Stress in oil sector causes us corporate default rate to climb

S&P Global Fixed Income Research expects the US corporate trailing-12-month speculative-grade default rate to increase to 5.6% by June 2017, from 4.3% in June 2016 and 2% in June 2015.

Continued stress from the sustained decline in oil prices will likely remain a driver of defaults, though offsetting that slightly is the increased likelihood of the Federal Reserve delaying any interest rate hikes in the coming quarters. This should help keep borrowing costs subdued for most corporate borrowers in the United States as investors’ search for yield guides them toward speculative-grade bonds, says S&P.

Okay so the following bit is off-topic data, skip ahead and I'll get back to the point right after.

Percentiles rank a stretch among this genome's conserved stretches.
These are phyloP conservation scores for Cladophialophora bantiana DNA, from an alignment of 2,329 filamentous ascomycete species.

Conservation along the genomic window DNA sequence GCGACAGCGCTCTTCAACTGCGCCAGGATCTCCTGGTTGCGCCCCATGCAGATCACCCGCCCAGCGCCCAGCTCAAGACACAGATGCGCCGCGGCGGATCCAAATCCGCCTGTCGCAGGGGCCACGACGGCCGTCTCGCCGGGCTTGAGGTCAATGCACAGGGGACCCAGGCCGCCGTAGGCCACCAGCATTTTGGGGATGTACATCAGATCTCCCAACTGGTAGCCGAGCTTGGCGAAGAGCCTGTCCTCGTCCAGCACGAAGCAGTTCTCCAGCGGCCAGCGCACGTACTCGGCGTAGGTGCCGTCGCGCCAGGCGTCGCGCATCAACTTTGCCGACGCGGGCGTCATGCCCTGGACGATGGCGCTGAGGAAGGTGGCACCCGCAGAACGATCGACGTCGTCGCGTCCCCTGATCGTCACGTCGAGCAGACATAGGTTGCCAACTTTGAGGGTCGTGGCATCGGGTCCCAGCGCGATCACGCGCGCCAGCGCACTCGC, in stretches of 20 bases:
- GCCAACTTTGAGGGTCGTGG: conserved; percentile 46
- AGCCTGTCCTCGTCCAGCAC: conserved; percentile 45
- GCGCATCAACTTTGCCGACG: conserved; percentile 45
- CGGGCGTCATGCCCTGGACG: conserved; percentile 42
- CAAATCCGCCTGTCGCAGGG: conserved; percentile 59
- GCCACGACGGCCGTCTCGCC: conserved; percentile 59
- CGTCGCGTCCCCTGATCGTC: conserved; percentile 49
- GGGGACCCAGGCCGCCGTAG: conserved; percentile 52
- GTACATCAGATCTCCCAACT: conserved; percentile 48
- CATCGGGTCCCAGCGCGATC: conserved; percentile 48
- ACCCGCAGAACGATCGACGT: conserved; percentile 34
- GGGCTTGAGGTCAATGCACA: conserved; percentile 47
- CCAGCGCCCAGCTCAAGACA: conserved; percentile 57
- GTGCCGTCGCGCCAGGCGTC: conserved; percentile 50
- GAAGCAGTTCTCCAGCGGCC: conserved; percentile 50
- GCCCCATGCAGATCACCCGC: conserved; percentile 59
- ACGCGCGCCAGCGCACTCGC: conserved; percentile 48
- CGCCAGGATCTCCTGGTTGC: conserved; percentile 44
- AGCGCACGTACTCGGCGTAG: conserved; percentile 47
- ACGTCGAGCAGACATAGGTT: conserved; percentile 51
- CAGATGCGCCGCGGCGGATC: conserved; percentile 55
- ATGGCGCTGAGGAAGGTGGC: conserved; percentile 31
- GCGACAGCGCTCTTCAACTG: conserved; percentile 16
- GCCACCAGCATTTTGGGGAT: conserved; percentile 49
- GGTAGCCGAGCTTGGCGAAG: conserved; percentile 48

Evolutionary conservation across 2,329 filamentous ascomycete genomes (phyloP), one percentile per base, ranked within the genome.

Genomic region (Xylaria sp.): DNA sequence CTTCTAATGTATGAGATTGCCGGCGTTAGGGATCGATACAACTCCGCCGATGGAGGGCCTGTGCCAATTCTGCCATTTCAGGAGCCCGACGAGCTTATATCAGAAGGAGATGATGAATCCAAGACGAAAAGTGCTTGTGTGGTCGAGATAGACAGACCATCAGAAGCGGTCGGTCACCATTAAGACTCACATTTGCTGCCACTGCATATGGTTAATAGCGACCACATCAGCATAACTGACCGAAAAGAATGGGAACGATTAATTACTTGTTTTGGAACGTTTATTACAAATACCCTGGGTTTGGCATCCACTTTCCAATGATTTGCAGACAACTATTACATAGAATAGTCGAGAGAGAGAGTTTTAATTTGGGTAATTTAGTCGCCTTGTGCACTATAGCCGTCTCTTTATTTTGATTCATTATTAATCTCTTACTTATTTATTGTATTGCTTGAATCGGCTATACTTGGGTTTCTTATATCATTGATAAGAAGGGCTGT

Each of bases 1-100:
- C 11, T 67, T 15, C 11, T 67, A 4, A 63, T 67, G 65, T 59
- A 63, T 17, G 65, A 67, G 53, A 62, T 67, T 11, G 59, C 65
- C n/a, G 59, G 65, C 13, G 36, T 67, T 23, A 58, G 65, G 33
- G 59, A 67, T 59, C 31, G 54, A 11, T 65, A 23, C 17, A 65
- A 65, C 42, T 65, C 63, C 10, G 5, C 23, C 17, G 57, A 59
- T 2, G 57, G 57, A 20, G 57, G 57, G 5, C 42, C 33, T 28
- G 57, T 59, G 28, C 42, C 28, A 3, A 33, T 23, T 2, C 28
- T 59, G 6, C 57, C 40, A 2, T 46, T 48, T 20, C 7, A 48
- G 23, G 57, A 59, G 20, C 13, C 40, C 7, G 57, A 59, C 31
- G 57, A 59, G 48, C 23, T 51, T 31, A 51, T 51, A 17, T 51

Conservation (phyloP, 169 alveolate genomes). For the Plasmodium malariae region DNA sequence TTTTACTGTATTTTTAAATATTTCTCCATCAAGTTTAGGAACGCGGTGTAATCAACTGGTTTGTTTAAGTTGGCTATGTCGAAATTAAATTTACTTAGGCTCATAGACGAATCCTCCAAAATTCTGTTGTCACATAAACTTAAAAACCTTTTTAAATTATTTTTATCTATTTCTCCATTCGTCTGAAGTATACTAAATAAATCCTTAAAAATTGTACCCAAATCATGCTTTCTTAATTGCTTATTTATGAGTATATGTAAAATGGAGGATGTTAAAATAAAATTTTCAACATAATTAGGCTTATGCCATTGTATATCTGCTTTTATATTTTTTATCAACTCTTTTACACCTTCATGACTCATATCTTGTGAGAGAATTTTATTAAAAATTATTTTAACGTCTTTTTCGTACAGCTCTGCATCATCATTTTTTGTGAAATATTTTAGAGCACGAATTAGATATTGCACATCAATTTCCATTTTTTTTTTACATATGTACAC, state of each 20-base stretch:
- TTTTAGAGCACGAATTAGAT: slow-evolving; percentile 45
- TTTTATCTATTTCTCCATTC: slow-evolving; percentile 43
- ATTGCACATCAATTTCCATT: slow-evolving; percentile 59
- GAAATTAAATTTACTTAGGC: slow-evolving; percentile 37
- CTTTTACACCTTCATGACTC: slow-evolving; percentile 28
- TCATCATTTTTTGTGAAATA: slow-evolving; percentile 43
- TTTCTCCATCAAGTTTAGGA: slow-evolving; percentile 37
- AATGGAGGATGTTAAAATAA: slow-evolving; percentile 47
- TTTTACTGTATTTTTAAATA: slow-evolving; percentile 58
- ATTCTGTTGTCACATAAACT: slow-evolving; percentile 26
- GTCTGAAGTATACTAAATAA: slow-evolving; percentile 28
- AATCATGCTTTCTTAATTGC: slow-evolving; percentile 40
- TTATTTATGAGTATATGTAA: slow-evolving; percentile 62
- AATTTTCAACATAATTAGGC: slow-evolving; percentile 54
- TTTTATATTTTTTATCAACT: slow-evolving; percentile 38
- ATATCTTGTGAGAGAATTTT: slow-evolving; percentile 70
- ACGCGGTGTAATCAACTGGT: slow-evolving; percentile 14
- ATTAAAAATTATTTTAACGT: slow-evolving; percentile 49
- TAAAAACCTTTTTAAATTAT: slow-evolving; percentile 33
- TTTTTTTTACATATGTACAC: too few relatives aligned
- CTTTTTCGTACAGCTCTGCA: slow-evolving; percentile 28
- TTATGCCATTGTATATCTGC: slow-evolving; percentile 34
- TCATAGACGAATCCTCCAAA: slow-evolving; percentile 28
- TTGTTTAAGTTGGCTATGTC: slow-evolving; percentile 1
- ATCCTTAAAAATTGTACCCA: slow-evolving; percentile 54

Additional stress in Europe following the June 23 Brexit vote will likely also have a modestly positive impact on US borrowers, as they may be seen as less risky than their European peers.

However, this benefit may be limited to secondary markets – yields on new issuance have seen less of a decline since the vote.

Under a best-case scenario, S&P forecasts the default rate will remain at 4.3% through June 2017. In their worst-case scenario, S&P expects the default rate will rise to 7.1%.

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